Moosehead1966 and Bruiser Stone like this.
  6. dbsfgyd1

    dbsfgyd1

    Jun 11, 2012
    Richmond , Va
    This is a really good thread starter, and thank you.

    Generally, I look at the three things you mention, working on your craft, studio work, and live performance as being apart of the musical life of a musician.

    For me, there is a certain magic that occurs in a live performance that can’t be duplicated in a studio or rehearsal. Which is not to say I’ve not experience magic in the studio, or working on my chops. It’s just different.

    When I’m on stage the search is on for the perfect interaction between all players, the risk reward stretching your limits, and knowing full well that most will not remember the details, but how much the effort moved the audience.

    While I don’t play a whole lot of original music live, I do play a lot of what was once known a “B” sides. Here, you need to know your genre well, and since there you don’t need to cover note for note, you can have a fair amount of latitude for creativity.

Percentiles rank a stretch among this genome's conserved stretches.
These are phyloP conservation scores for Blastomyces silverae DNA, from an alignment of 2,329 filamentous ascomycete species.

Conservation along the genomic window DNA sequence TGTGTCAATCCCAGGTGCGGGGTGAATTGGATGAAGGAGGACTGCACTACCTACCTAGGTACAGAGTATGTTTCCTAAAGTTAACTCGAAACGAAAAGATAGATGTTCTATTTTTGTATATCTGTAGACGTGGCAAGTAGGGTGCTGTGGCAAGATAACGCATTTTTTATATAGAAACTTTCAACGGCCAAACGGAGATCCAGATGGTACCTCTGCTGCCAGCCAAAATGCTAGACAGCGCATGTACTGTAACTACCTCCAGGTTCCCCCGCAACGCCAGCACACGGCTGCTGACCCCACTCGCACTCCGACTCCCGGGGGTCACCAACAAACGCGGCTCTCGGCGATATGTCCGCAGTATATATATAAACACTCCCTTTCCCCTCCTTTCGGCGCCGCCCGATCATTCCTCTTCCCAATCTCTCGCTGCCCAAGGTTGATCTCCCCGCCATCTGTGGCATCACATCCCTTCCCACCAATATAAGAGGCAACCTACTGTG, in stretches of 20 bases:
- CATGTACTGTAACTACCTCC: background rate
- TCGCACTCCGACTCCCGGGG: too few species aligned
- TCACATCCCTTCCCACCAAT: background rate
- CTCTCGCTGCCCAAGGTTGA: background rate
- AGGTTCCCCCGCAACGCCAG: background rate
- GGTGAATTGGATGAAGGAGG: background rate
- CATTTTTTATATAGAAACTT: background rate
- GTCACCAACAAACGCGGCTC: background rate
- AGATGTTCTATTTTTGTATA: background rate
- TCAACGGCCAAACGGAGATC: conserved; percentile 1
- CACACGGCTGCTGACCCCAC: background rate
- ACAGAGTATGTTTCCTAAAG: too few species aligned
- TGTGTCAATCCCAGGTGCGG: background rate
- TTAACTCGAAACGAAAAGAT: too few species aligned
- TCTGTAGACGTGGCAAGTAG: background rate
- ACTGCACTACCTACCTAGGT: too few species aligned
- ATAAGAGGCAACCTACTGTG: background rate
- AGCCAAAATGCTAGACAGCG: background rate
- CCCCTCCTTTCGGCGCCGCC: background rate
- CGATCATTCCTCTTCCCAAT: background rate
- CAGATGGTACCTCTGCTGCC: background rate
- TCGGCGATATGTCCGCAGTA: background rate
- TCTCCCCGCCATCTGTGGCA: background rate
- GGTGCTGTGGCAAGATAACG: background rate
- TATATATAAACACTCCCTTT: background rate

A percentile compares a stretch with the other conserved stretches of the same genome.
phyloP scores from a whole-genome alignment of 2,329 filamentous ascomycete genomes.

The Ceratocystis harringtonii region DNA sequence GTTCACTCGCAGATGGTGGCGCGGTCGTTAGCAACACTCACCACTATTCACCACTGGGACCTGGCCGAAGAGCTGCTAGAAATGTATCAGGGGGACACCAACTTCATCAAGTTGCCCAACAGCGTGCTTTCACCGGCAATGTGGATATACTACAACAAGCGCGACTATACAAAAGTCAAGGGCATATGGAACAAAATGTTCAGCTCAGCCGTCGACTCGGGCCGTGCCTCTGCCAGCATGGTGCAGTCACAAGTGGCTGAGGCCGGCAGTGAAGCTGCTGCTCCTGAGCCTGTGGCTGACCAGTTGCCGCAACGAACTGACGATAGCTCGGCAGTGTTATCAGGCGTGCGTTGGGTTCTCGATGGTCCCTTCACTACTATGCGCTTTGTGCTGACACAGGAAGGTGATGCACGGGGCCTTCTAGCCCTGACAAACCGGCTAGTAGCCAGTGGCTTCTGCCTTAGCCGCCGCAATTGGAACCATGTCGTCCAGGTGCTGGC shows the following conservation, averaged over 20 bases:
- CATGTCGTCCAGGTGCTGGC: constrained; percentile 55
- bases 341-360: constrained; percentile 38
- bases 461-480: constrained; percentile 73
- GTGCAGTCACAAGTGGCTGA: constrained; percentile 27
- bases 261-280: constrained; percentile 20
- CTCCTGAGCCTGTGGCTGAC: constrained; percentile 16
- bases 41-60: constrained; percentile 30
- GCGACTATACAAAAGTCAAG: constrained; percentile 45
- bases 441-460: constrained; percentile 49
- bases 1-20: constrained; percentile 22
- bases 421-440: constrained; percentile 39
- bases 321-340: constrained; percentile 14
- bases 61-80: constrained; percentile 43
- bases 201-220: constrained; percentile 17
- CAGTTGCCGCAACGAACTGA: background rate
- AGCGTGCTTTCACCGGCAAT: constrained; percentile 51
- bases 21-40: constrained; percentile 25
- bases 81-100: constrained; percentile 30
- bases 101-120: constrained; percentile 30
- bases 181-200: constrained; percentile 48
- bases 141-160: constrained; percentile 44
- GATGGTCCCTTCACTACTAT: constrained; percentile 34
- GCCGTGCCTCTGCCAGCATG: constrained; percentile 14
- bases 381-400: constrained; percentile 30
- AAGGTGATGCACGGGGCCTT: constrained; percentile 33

Over my career, and being totally honest, I’ve done a lot of practice and working on my chops on the gig, and have found out that’s where the quantum leap in capabilities have come from most of the time.

    As for the recording, and I also add in recording your gigs, this is your feedback as a bassist. It’s really hard to get a handle of your skills without it. There is no way you can possible remember what you played, and how you part interacted with all players.

    $75 for a digital recorder is the best investment in your future as a musician you can make. Keep in mind, it’s not going to sound like finished master recording. Secondly, make sure you give yourself an atta boy(or girl) for things you are playing well to prevent getting discouraged.
     
    Moosehead1966 likes this.
  7. zubrycky

    zubrycky

    Aug 22, 2011
    Both things are important. And I think it's possible to have both. I wouldn't sacrifice any of these things to become better in the other one.

    You see, every opportunity is a chance to learn something. And, sounding a little bit like Captain Obvious, I think there's no better way to learn to play than to actually playing an instrument and no better way to learn to play live than actually playing live.
     
  8. thehindteet

    thehindteet